Several weeks ago, I admonished Major League Baseball (MLB) for failing, at the end of an investigation, to more severely punish the Houston Astros for illegally stealing signs. MLB fined the team, stripped them of drafts picks and suspended then-Manager A. J. Hinch and then-General Manager Jeff Luhnow for one year. Compared to MLB’s previous punishments, it is incredibly weak.
Back in 1989, MLB banned Pete Rose for life after an investigation found that he had illegally wagered on baseball games, including bets on the team he managed at the time, the Cincinnati Reds. The ban indefinitely barred Rose from appearing on a Hall of Fame ballot.
Recently, Rose has applied for reinstatement after 30-plus years, arguing that his lifetime ban is “vastly disproportionate” when compared to that of the Astros, who threw integrity to the wind en route to their illegitimate 2017 World Series trophy. And you know what MLB should do?
It should comply.
The organization set a dangerous precedent when it let the Astros off relatively scot-free for forever violating the integrity of America’s pastime. With the punishment, MLB has assured its members that cheating will not result in severe consequences. Cheaters are now relieved that, if caught, they will not only return to the game and recidivate but also keep their illegally acquired trophy.
Rose is outraged, and rightfully so. He had a tremendous career, highlighted by one MVP award, three World Series titles, 17 All-Star selections and 4,256 hits — the most in MLB history. However, any mention of Rose comes with the huge asterisk of his lifetime ban, which has devalued his otherwise illustrious career.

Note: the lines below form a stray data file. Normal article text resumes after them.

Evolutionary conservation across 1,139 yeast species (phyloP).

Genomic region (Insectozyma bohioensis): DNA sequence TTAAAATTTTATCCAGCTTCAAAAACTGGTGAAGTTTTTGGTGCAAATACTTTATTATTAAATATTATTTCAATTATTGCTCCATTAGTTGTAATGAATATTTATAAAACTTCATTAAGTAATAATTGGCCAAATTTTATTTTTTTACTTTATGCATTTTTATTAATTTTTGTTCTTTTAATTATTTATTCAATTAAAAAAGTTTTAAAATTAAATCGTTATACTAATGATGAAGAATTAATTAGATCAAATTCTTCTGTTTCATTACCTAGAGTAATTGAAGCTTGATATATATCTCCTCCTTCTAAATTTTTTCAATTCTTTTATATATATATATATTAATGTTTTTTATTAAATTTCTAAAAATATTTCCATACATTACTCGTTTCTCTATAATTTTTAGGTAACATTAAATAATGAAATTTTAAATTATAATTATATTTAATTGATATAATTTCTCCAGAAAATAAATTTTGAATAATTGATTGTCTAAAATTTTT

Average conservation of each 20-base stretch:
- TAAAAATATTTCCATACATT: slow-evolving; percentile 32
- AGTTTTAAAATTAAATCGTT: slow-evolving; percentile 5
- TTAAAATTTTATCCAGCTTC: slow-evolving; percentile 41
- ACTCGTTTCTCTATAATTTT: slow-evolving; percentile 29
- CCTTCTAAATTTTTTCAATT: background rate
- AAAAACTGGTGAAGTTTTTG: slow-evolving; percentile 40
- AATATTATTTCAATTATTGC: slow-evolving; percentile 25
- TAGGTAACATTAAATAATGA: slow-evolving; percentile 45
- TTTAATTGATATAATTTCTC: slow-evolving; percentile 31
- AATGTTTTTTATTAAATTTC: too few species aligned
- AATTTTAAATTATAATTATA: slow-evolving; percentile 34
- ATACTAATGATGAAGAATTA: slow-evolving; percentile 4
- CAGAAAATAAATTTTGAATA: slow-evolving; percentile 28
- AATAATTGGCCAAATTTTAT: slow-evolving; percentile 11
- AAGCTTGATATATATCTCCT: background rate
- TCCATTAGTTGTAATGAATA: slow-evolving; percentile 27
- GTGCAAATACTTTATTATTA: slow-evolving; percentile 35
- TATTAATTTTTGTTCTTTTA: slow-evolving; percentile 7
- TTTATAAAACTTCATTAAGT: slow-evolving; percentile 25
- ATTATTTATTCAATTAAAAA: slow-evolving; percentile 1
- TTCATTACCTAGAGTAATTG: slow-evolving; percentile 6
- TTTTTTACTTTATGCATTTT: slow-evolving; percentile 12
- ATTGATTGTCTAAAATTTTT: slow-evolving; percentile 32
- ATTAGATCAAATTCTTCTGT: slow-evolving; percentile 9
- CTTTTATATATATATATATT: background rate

He deserved to be punished for what he did, especially since he bet on his own team. Rose claims that he always bet on the Reds to win, though. If that were true, there would have been no reason to make managerial decisions detrimental to the Reds. His punishment was on par with previous penalties for betting, such as the 1919 Black Sox scandal. However, where the Black Sox’s actions resulted in a dishonorable World Series; Rose’s actions did not.
Rose’s punishment may have been too harsh when MLB first levied it in 1989. Now, given the weakness of the Astros’ punishment for their much graver offense, Rose’s lifetime ban is comparatively cruel and unusual.
Rose’s current petition for reinstatement is his third. In the previous two, former MLB Commissioner Allan “Bud” Selig and current Commissioner Rob Manfred cited Rose’s past and present affliction for gambling when denying his appeal for reinstatement. For starters, MLB shouldn’t look to people’s personal lives to make these decisions. Two, they should seriously consider the inconsistent punishments that have levied on dissimilar offenses. Three, after doing the previous two, they should come to this conclusion:
It’s time to put Rose in the damn Hall.